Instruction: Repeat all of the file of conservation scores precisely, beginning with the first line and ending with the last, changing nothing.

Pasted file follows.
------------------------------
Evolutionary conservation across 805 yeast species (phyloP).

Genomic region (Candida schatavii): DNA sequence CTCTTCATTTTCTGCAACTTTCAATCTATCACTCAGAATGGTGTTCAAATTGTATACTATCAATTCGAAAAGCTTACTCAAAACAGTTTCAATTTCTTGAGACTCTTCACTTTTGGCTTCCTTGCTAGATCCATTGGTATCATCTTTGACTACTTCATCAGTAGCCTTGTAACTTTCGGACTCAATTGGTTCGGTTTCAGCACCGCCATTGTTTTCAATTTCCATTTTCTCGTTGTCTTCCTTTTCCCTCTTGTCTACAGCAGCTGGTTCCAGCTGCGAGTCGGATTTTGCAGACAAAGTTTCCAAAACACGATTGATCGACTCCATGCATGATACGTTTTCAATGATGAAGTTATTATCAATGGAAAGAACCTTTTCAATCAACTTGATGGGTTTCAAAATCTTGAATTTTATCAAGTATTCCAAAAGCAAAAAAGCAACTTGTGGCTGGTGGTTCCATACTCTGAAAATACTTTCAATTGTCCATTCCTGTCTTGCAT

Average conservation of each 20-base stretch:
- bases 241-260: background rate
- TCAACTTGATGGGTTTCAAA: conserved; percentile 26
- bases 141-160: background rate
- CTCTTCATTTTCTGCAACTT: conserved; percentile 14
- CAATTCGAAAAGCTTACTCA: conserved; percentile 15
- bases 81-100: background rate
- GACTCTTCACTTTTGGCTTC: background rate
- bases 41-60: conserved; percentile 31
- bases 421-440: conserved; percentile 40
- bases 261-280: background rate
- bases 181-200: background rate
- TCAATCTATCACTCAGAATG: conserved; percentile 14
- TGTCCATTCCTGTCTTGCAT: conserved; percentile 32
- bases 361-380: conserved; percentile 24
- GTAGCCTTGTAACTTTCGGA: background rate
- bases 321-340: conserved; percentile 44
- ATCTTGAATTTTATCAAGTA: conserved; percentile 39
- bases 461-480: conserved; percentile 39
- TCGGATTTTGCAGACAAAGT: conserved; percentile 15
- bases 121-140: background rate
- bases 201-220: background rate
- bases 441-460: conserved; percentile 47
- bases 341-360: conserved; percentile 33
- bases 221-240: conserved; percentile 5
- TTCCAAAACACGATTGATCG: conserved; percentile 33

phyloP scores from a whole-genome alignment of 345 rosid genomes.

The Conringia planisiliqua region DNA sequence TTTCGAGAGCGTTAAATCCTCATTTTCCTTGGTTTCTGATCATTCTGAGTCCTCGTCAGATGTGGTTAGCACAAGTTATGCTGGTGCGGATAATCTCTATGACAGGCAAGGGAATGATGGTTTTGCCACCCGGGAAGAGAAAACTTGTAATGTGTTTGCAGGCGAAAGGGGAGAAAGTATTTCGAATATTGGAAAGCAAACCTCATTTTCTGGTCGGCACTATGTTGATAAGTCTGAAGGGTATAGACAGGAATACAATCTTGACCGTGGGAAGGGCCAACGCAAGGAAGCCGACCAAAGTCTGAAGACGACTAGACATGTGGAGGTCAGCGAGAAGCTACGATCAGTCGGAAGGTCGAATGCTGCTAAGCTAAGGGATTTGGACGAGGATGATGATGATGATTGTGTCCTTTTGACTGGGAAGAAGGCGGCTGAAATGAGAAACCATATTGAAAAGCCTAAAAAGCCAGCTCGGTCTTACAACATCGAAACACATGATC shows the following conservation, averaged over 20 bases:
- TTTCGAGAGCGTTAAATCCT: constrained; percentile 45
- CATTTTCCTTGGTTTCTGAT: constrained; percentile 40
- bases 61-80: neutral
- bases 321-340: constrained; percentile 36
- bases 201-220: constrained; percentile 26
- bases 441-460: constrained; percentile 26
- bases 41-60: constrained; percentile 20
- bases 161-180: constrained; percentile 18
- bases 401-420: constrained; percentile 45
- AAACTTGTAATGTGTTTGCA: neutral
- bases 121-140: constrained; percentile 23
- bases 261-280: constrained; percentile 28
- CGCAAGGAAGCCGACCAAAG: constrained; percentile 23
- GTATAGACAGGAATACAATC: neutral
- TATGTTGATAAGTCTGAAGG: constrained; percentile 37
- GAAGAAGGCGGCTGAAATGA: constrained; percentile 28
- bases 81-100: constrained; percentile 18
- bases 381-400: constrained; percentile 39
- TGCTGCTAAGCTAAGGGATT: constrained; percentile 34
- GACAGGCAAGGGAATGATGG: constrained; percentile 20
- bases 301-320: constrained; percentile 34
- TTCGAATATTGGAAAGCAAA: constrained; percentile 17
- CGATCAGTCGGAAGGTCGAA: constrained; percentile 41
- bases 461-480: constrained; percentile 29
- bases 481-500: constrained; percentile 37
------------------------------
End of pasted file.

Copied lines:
Evolutionary conservation across 805 yeast species (phyloP).

Genomic region (Candida schatavii): DNA sequence CTCTTCATTTTCTGCAACTTTCAATCTATCACTCAGAATGGTGTTCAAATTGTATACTATCAATTCGAAAAGCTTACTCAAAACAGTTTCAATTTCTTGAGACTCTTCACTTTTGGCTTCCTTGCTAGATCCATTGGTATCATCTTTGACTACTTCATCAGTAGCCTTGTAACTTTCGGACTCAATTGGTTCGGTTTCAGCACCGCCATTGTTTTCAATTTCCATTTTCTCGTTGTCTTCCTTTTCCCTCTTGTCTACAGCAGCTGGTTCCAGCTGCGAGTCGGATTTTGCAGACAAAGTTTCCAAAACACGATTGATCGACTCCATGCATGATACGTTTTCAATGATGAAGTTATTATCAATGGAAAGAACCTTTTCAATCAACTTGATGGGTTTCAAAATCTTGAATTTTATCAAGTATTCCAAAAGCAAAAAAGCAACTTGTGGCTGGTGGTTCCATACTCTGAAAATACTTTCAATTGTCCATTCCTGTCTTGCAT

Average conservation of each 20-base stretch:
- bases 241-260: background rate
- TCAACTTGATGGGTTTCAAA: conserved; percentile 26
- bases 141-160: background rate
- CTCTTCATTTTCTGCAACTT: conserved; percentile 14
- CAATTCGAAAAGCTTACTCA: conserved; percentile 15
- bases 81-100: background rate
- GACTCTTCACTTTTGGCTTC: background rate
- bases 41-60: conserved; percentile 31
- bases 421-440: conserved; percentile 40
- bases 261-280: background rate
- bases 181-200: background rate
- TCAATCTATCACTCAGAATG: conserved; percentile 14
- TGTCCATTCCTGTCTTGCAT: conserved; percentile 32
- bases 361-380: conserved; percentile 24
- GTAGCCTTGTAACTTTCGGA: background rate
- bases 321-340: conserved; percentile 44
- ATCTTGAATTTTATCAAGTA: conserved; percentile 39
- bases 461-480: conserved; percentile 39
- TCGGATTTTGCAGACAAAGT: conserved; percentile 15
- bases 121-140: background rate
- bases 201-220: background rate
- bases 441-460: conserved; percentile 47
- bases 341-360: conserved; percentile 33
- bases 221-240: conserved; percentile 5
- TTCCAAAACACGATTGATCG: conserved; percentile 33

phyloP scores from a whole-genome alignment of 345 rosid genomes.

The Conringia planisiliqua region DNA sequence TTTCGAGAGCGTTAAATCCTCATTTTCCTTGGTTTCTGATCATTCTGAGTCCTCGTCAGATGTGGTTAGCACAAGTTATGCTGGTGCGGATAATCTCTATGACAGGCAAGGGAATGATGGTTTTGCCACCCGGGAAGAGAAAACTTGTAATGTGTTTGCAGGCGAAAGGGGAGAAAGTATTTCGAATATTGGAAAGCAAACCTCATTTTCTGGTCGGCACTATGTTGATAAGTCTGAAGGGTATAGACAGGAATACAATCTTGACCGTGGGAAGGGCCAACGCAAGGAAGCCGACCAAAGTCTGAAGACGACTAGACATGTGGAGGTCAGCGAGAAGCTACGATCAGTCGGAAGGTCGAATGCTGCTAAGCTAAGGGATTTGGACGAGGATGATGATGATGATTGTGTCCTTTTGACTGGGAAGAAGGCGGCTGAAATGAGAAACCATATTGAAAAGCCTAAAAAGCCAGCTCGGTCTTACAACATCGAAACACATGATC shows the following conservation, averaged over 20 bases:
- TTTCGAGAGCGTTAAATCCT: constrained; percentile 45
- CATTTTCCTTGGTTTCTGAT: constrained; percentile 40
- bases 61-80: neutral
- bases 321-340: constrained; percentile 36
- bases 201-220: constrained; percentile 26
- bases 441-460: constrained; percentile 26
- bases 41-60: constrained; percentile 20
- bases 161-180: constrained; percentile 18
- bases 401-420: constrained; percentile 45
- AAACTTGTAATGTGTTTGCA: neutral
- bases 121-140: constrained; percentile 23
- bases 261-280: constrained; percentile 28
- CGCAAGGAAGCCGACCAAAG: constrained; percentile 23
- GTATAGACAGGAATACAATC: neutral
- TATGTTGATAAGTCTGAAGG: constrained; percentile 37
- GAAGAAGGCGGCTGAAATGA: constrained; percentile 28
- bases 81-100: constrained; percentile 18
- bases 381-400: constrained; percentile 39
- TGCTGCTAAGCTAAGGGATT: constrained; percentile 34
- GACAGGCAAGGGAATGATGG: constrained; percentile 20
- bases 301-320: constrained; percentile 34
- TTCGAATATTGGAAAGCAAA: constrained; percentile 17
- CGATCAGTCGGAAGGTCGAA: constrained; percentile 41
- bases 461-480: constrained; percentile 29
- bases 481-500: constrained; percentile 37